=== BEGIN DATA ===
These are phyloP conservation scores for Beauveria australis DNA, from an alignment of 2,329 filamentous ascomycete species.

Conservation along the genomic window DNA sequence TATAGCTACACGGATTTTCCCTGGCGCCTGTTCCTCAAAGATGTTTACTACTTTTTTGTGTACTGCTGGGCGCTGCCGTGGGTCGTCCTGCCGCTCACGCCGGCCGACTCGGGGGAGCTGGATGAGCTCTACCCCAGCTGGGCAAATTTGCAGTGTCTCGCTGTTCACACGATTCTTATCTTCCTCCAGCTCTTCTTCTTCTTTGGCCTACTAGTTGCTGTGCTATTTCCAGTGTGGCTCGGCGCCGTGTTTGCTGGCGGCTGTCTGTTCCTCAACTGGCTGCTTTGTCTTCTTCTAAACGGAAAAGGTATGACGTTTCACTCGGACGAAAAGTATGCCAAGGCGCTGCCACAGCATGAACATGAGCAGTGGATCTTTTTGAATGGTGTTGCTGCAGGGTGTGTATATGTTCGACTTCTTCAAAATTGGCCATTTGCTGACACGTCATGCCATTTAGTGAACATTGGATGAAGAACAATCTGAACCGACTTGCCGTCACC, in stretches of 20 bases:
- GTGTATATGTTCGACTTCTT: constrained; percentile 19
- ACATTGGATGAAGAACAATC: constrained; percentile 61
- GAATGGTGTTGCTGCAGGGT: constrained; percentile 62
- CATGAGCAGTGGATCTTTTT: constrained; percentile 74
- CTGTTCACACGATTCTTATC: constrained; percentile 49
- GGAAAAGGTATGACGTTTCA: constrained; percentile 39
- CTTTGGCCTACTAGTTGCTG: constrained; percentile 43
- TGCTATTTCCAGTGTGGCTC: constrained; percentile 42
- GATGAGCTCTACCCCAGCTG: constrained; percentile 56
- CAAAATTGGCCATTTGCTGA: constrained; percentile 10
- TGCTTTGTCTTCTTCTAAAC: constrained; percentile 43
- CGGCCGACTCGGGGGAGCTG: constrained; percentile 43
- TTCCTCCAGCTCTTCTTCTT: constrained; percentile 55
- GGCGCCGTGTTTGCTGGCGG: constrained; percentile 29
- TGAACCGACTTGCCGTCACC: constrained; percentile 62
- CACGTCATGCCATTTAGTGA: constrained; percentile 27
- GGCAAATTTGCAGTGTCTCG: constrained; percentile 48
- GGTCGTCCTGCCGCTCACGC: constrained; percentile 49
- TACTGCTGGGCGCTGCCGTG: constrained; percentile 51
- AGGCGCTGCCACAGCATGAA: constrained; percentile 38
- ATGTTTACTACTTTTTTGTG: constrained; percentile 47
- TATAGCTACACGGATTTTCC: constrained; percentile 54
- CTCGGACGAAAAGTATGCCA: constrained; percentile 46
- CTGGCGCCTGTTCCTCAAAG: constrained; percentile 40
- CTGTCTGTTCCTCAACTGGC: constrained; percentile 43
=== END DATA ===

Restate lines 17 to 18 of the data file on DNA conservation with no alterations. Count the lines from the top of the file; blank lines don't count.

- TGAACCGACTTGCCGTCACC: constrained; percentile 62
- CACGTCATGCCATTTAGTGA: constrained; percentile 27